Winter heathers can provide instant colour

Winter Heathers
Winter Heathers
A withered poinsettia. This may not be your fault.

BRIAN KIDD: Killing worms and poorly poinsettias

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This is an excellent time to plant shrubs in the garden, esp-ecially if you have little time.

Or perhaps you want to sit out there and enjoy the border without having to think about planting seasonal flowers.

Mind you, Pam and I will never cover the garden with shrubs because we both adore flowers, so we have a compromise. Shrubs at the back and flowers at the front.

Superb gardens have a skeleton of evergreen shrubs because they look good all year. In the dreary winters just a splash of sunshine brings the evergreens into play and the yellows and golds in the variegated shrubs look brilliant in even the slightest ray of sunshine.

How do we choose shrubs? Take an illustrated book of shrubs with you when you go to the garden centre. Have a look at the picture in the book, but most importantly have a look at the height and spread of the shrub and check if it is an evergreen. Choose the plants you like best, put them on the path and arrange them so that the foliage contrasts with the next shrub. Place a lovely golden or yellow foliage against a green one and when you are happy, pop them into the cart and go to the till.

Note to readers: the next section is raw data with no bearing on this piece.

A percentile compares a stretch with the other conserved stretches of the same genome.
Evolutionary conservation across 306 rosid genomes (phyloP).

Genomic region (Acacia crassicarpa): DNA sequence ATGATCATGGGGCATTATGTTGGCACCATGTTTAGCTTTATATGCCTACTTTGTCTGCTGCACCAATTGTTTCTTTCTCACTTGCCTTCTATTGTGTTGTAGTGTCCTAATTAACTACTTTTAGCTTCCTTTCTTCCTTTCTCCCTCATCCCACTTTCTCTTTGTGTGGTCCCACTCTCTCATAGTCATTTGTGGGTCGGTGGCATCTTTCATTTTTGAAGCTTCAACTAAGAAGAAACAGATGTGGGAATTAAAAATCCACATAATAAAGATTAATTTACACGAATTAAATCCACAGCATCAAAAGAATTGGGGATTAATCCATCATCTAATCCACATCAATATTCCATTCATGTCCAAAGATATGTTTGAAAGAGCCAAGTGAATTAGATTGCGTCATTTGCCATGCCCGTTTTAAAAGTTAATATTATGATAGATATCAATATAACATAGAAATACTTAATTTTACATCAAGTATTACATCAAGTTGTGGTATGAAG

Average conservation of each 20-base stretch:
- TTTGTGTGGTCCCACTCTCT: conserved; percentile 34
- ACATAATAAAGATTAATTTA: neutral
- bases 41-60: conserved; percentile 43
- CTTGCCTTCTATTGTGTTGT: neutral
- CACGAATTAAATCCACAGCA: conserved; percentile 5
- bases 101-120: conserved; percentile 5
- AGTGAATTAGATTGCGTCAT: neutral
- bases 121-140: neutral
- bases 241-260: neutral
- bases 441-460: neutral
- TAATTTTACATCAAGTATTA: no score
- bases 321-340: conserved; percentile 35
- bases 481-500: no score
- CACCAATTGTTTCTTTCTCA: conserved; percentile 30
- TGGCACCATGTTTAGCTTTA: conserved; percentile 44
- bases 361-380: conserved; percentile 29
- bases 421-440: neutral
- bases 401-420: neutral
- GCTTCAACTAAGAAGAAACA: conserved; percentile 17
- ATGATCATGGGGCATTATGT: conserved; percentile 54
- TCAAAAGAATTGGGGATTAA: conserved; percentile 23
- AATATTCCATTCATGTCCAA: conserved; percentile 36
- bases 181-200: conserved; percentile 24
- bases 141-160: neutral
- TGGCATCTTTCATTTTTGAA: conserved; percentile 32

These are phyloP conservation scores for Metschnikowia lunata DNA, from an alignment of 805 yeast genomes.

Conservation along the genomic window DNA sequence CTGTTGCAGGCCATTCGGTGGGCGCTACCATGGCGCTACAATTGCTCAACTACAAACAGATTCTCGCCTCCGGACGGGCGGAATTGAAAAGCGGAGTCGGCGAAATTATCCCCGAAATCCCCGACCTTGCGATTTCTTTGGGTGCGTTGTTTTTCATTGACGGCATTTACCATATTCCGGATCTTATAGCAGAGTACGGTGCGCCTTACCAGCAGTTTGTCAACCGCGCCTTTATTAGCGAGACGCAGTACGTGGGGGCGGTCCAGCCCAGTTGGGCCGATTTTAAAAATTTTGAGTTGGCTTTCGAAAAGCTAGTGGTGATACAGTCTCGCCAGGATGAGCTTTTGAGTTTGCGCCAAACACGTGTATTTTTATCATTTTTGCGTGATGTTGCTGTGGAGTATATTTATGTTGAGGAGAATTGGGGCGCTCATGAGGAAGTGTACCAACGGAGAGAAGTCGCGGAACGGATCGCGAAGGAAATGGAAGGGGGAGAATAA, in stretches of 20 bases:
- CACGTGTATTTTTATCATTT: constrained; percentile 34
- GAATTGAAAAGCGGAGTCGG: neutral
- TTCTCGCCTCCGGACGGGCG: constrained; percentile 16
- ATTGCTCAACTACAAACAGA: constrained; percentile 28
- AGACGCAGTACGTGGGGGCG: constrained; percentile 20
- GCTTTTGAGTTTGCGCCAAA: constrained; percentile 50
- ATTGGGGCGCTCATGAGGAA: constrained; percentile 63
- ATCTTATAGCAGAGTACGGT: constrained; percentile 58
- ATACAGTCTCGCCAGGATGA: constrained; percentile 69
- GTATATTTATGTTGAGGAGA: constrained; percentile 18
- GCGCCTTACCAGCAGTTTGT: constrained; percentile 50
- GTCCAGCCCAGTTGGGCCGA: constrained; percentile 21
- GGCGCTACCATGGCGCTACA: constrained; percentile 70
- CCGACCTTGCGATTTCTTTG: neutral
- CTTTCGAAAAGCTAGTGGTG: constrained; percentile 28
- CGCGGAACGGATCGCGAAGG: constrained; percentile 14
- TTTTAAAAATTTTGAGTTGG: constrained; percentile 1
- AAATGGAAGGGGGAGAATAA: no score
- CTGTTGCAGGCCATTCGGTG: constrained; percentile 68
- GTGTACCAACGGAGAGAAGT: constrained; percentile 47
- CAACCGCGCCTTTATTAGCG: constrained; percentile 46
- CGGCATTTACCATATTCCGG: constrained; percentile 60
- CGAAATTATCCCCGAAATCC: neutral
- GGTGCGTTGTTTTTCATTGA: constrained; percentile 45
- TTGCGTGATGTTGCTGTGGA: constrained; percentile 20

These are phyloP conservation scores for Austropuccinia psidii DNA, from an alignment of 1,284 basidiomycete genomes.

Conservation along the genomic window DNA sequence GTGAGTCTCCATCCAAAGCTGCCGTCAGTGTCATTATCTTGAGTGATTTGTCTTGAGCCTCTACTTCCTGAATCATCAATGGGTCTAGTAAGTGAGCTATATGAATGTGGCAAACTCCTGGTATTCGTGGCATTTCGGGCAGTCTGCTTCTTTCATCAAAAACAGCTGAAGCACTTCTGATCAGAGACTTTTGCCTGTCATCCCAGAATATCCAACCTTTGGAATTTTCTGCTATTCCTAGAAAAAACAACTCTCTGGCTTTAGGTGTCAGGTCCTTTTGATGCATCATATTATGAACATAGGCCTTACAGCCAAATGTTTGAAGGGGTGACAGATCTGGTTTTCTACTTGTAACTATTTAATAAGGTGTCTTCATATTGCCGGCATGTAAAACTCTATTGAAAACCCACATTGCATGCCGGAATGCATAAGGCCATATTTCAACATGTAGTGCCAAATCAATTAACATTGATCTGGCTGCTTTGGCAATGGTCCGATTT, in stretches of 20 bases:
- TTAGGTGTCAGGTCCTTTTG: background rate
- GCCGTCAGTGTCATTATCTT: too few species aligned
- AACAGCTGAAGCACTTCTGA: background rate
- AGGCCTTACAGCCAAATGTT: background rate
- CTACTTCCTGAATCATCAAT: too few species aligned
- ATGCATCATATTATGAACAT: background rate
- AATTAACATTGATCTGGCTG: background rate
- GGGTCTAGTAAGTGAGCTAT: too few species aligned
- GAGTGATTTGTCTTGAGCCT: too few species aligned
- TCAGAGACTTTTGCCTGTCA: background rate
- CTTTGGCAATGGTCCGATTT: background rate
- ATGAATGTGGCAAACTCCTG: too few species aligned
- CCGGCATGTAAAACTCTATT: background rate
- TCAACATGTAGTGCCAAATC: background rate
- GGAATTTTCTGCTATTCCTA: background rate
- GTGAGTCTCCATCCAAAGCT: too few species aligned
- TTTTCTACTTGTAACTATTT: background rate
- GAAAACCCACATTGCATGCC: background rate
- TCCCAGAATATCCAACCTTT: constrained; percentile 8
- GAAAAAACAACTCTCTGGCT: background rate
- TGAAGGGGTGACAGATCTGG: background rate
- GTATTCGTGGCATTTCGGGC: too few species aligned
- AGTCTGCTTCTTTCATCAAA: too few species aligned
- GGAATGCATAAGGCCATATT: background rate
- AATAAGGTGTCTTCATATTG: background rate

Shrubs need to cover the ground and if you choose Photinia you will see that the spread is five feet. If you decide to plant a marvellous camellia alongside you will see that the spread will be the same. When you get home they are planted five feet apart. You may think this is too far apart but after three years the shrubs will touch each other.

What about the bare soil between the plants? Plant annual plants and as time passes plant fewer annuals. They don’t need to be expensive, for example scatter over pot marigold seeds in April and in the areas where there is a need for height, scatter cosmos in April. They will flower from July until autumn.

‘What I need is an instant display of colour for winter in a wet garden’ writes Julie, who lives in Denmead.

Here we go….

Have a look at winter-flowering heathers called Erica carnea. All heathers love acid soils but the carnea cultivars grow exceptionally well on neutral soils, although they don’t like chalk.

All you need to do is to use an edging of wooden logs, stone or bricks to make a bed six inches deep above your normal soil level, fill the area with acid compost and plant the heather plants about a foot apart.

In three years the area will be filled as the plants touch each other.